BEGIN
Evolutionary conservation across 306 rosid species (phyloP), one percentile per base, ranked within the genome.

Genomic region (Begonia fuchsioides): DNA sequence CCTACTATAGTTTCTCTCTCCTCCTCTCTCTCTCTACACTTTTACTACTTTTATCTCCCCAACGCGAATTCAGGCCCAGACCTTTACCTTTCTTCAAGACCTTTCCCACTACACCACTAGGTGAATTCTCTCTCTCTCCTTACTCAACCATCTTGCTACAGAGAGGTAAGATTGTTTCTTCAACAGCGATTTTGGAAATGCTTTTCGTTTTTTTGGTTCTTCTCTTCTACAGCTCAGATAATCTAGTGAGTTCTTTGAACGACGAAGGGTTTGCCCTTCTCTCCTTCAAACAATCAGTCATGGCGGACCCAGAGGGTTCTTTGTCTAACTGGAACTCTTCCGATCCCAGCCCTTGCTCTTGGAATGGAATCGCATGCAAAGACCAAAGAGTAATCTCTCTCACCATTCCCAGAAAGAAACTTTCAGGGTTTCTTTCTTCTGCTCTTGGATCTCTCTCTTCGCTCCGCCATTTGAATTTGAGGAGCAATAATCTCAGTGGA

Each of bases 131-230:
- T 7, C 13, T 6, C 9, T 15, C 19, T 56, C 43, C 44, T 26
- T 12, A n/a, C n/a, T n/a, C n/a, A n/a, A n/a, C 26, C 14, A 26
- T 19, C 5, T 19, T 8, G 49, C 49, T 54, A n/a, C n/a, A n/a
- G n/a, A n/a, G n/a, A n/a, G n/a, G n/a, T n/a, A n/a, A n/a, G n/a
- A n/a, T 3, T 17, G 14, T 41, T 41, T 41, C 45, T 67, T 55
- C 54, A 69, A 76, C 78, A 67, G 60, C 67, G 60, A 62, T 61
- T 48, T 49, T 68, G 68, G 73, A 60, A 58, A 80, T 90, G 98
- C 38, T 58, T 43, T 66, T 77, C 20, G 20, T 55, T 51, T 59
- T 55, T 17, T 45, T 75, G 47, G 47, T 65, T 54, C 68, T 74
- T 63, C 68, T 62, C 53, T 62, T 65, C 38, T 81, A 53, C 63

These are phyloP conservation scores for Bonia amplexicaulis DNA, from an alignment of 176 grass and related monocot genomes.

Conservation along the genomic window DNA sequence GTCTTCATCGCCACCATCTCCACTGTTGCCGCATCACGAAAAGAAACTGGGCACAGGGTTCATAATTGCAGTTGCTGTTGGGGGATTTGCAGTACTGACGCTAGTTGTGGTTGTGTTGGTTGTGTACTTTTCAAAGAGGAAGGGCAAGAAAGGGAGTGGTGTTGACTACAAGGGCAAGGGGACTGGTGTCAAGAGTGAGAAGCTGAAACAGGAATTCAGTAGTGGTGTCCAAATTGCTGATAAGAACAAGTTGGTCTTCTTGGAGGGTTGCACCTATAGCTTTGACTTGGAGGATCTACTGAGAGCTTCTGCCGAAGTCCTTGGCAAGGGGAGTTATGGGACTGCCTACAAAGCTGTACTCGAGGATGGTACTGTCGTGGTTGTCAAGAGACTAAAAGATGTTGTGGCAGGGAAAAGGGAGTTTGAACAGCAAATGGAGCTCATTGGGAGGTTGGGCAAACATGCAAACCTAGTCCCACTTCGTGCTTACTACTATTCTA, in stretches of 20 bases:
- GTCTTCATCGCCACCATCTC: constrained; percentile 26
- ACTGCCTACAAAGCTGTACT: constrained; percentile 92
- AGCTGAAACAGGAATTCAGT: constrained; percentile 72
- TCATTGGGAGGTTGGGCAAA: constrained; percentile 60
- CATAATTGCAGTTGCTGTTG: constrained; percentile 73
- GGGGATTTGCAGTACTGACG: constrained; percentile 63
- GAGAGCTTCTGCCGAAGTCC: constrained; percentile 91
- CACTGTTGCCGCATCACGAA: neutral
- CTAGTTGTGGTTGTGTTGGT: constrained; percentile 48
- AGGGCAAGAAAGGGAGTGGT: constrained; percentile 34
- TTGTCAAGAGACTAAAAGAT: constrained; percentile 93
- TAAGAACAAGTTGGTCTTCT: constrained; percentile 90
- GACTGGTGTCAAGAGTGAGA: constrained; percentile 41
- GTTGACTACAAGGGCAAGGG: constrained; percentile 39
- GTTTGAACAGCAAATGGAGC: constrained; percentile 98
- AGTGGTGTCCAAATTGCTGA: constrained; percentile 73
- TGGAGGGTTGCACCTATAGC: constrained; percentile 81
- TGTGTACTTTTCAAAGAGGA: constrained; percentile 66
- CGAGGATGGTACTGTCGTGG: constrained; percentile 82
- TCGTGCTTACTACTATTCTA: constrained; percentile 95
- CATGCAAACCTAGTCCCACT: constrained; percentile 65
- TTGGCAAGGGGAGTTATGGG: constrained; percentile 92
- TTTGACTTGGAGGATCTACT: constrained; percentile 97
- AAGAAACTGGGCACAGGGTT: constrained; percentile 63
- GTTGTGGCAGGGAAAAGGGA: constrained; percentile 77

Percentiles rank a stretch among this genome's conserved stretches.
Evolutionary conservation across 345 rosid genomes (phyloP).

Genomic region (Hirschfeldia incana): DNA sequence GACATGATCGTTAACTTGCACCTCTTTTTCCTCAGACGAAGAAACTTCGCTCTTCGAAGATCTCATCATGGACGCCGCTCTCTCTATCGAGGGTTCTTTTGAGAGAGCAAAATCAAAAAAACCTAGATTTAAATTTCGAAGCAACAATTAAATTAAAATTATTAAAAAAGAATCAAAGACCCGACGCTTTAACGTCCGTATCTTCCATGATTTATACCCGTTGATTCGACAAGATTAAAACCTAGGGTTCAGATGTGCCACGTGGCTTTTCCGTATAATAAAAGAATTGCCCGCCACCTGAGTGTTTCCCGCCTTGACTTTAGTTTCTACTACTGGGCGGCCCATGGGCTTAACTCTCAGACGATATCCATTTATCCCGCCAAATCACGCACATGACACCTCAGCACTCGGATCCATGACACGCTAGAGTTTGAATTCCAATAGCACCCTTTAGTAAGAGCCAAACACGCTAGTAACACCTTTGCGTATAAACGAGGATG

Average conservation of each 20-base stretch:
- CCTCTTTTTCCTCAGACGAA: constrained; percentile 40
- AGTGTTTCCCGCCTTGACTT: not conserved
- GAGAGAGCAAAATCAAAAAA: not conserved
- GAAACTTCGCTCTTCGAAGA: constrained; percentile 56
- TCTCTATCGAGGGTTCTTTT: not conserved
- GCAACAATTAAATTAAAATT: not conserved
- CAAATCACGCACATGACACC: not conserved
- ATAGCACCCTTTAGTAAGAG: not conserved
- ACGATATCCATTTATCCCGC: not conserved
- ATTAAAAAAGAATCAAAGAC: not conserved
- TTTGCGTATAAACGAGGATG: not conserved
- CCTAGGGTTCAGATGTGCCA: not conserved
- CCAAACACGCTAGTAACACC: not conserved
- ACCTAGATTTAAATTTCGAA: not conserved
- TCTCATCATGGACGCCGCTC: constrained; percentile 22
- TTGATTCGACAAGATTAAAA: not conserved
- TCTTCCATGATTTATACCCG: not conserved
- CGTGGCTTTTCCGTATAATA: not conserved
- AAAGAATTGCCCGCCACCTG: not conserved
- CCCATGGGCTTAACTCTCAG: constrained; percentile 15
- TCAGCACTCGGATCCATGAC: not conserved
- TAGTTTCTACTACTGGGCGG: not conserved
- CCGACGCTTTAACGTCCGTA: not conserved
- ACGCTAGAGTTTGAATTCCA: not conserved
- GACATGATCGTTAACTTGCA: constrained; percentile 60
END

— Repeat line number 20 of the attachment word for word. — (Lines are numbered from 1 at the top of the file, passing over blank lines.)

- CATAATTGCAGTTGCTGTTG: constrained; percentile 73